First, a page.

On July, 8 th, 2009, the IASB published the standard ”IFRS for Small and Medium-sized Entities” (in the following IFRS-SME). With the publication of this standard the IASB intends to set generally accepted high-quality accounting rules for the small and medium-sized entities (in the following SMEs) for their world-wide application. Therefore the IASB follows for the accounting of SMEs the same general concept as with the IFRS for the capital-market oriented entities.1

Although a lot of countries, as for example Sweden, traditionally have developed national regulations and national GAAP for the accounting of SMEs, the IASB remarked these developments and noted that its mission as set out in its constitution is not restricted to standards for entities that participate in public capital markets.2 As also a lot of national standard-setters with near-unanimity plead for that the IASB should develop global standards for SMEs the IASB has undertaken this project.3

The Swedish GAAP has in recent years undergone major changes. The National Accounting Board (BFN) has sequently published new accounting standards for enterprises that are not subject to the IFRS-standards. On the 8th of June 2010 a draft for a new standard that compromises the major part of Swedish SMEs was published by the BFN, ”Bokföringsnämndens vägledning. Upprättande av årsredovisning (K3)”. The new standard is supposed to be used after the 31th of December 2011. To large extent, the text in the standard is borrowed from IFRS-SME and therefore implies the same accounting solutions. The division of the standard into different chapters is also the same. Nevertheless, there exist differences between the IFRS-SME and the draft for new Swedish standard that could not be described as minor. The Swedish draft is far from a mere translation of IFRS-SME.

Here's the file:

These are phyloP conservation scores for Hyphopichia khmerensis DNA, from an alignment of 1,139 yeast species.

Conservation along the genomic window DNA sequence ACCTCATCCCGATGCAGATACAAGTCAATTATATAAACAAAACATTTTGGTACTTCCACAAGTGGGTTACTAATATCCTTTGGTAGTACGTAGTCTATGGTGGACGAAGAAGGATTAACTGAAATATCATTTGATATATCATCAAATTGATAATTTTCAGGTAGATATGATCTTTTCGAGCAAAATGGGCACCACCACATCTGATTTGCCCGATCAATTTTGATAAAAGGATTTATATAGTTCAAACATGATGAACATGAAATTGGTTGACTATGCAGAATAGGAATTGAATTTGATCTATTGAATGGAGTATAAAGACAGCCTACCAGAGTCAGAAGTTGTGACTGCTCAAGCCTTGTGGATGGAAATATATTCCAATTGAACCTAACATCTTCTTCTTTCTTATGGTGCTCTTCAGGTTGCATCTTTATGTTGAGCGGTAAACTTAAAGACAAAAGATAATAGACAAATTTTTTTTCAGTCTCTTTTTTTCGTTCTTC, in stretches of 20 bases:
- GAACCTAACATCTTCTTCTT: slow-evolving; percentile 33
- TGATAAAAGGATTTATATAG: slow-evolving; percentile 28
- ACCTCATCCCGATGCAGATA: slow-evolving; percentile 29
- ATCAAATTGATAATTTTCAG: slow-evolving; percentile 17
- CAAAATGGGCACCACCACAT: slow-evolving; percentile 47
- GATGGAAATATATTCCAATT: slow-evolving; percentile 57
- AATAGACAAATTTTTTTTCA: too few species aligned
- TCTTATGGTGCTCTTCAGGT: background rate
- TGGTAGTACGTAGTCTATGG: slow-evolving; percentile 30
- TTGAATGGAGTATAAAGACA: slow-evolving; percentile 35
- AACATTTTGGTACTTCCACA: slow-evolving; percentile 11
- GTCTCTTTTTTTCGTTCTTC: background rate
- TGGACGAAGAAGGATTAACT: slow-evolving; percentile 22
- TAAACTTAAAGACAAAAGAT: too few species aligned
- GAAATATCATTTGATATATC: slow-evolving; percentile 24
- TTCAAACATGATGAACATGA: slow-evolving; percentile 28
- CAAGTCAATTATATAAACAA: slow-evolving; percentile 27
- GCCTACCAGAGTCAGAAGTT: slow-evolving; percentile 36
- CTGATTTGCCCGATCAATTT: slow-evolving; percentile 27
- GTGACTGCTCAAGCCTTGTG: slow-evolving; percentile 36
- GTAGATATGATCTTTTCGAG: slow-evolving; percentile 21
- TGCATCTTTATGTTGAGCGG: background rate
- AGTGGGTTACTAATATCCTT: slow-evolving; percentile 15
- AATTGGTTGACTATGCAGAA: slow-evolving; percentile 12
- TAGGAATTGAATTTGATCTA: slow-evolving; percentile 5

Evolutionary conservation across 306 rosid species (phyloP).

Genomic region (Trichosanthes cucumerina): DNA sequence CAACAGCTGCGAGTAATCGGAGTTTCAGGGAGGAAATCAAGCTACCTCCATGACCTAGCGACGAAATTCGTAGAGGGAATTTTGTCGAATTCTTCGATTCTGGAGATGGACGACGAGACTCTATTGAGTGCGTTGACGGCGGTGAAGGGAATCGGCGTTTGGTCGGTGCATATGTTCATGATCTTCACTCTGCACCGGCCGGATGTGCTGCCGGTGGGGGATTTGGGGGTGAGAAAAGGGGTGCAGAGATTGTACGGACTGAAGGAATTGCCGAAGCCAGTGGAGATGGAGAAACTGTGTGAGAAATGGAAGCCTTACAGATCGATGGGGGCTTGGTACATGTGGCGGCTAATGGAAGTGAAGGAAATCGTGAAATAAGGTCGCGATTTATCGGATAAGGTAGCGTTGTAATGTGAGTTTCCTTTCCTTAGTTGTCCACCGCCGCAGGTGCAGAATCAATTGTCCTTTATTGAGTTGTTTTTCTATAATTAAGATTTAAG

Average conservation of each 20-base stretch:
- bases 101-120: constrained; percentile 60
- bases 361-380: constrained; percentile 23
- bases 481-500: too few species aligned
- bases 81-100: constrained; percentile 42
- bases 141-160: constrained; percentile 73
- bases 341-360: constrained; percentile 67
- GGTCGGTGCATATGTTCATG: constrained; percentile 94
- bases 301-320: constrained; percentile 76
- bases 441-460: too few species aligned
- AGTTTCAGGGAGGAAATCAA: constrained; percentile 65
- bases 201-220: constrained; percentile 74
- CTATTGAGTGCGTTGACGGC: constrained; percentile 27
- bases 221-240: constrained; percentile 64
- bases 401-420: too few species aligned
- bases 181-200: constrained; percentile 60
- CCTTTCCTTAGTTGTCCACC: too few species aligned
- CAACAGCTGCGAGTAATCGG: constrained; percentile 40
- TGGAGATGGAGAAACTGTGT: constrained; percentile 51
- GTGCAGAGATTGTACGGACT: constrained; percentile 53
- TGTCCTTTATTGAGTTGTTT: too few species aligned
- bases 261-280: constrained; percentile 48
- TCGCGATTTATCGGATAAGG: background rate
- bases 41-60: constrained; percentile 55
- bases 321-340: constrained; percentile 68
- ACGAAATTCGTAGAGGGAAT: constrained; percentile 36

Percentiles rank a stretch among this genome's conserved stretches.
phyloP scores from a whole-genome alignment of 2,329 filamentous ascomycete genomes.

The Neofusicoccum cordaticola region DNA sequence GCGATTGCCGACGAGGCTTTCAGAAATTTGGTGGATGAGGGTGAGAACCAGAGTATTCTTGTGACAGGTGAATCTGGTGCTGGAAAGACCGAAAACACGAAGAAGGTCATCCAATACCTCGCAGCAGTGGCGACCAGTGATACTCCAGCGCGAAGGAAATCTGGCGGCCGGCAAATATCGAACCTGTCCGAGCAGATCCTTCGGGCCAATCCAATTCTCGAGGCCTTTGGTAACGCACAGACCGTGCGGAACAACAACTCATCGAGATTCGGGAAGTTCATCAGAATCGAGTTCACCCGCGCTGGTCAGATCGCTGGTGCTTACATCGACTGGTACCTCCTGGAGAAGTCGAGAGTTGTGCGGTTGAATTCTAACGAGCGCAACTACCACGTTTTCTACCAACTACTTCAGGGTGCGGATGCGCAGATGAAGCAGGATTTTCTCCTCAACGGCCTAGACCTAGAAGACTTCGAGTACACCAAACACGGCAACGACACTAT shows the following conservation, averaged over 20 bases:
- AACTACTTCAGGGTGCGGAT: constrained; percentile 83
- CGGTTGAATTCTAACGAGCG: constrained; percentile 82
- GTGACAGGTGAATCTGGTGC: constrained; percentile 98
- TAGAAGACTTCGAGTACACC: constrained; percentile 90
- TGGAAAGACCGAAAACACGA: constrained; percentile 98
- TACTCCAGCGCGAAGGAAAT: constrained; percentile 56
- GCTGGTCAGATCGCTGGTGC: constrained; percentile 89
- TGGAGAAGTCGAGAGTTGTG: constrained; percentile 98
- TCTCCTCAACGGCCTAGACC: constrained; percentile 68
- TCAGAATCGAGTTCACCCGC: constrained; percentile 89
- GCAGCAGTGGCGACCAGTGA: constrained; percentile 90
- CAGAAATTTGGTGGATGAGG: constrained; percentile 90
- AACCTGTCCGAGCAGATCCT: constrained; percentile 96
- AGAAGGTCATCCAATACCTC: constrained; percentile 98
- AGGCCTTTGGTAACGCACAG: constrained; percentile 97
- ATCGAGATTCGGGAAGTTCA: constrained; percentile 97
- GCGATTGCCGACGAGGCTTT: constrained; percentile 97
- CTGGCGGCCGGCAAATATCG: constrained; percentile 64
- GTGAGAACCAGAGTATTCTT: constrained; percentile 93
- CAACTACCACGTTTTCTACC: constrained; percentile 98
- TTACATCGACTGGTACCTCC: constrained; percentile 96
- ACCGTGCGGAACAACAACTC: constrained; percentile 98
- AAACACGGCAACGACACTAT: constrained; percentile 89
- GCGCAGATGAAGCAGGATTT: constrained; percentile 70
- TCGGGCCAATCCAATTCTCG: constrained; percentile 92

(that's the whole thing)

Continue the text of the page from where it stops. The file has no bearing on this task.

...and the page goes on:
In this article the key elements of the IASB standard ”IFRS for SMEs” shall be compared with the draft for new accounting standards for SMEs in Sweden. Based on this comparison the article finishes with a preliminary assessment of the similarities and differences between the IFRS, IASB’s accounting standards for SMEs and the draft for the new Swedish standard.

See Paul Pacter, IFRS für kleine und mittelgroße Unternehmen, in: Die Wirtschaftsprüfung 2007, pp. 327–332, here p. 329.

IFRS for SMEs. Basis for Conclusions, par. 17.

See IFRS for SMEs. Basis for Conclusions, par. 17.

2 Scope

2.1 The IASB standard ”IFRS for SMEs”

According to IFRS-SME 1.2 the IFRS-SME is intended for use by SMEs. SMEs are defined as entities that

  • do not have public accountability, and

  • publish general purpose financial statements for external users.

The term of public accountability itself is defined in IFRS-SME 1.3. According to this an entity has a public accountability if its debt or equity instruments are traded in a public market or the entity is in the process of issuing such instruments, or it holds assets in a fiduciary capacity for a broad group of outsiders as one of its primary businesses, such as a bank, insurance entity, securities broker/dealer, pension funds, mutual fund or investment bank entity.

The IASB does not propose any quantitative criteria for the size of the entities which should apply the regulations of the IFRS-SME because the IASB is aware that its standards are used in over 100 countries. Due to the different economical conditions the IASB concluded that it is not feasible to develop quantified size tests that would be applicable and long-lasting in all of those countries.4 Instead of this the IASB decided that the national jurisdictions or national standard-setters may prescribe quantified size tests based on the economic significance of entities.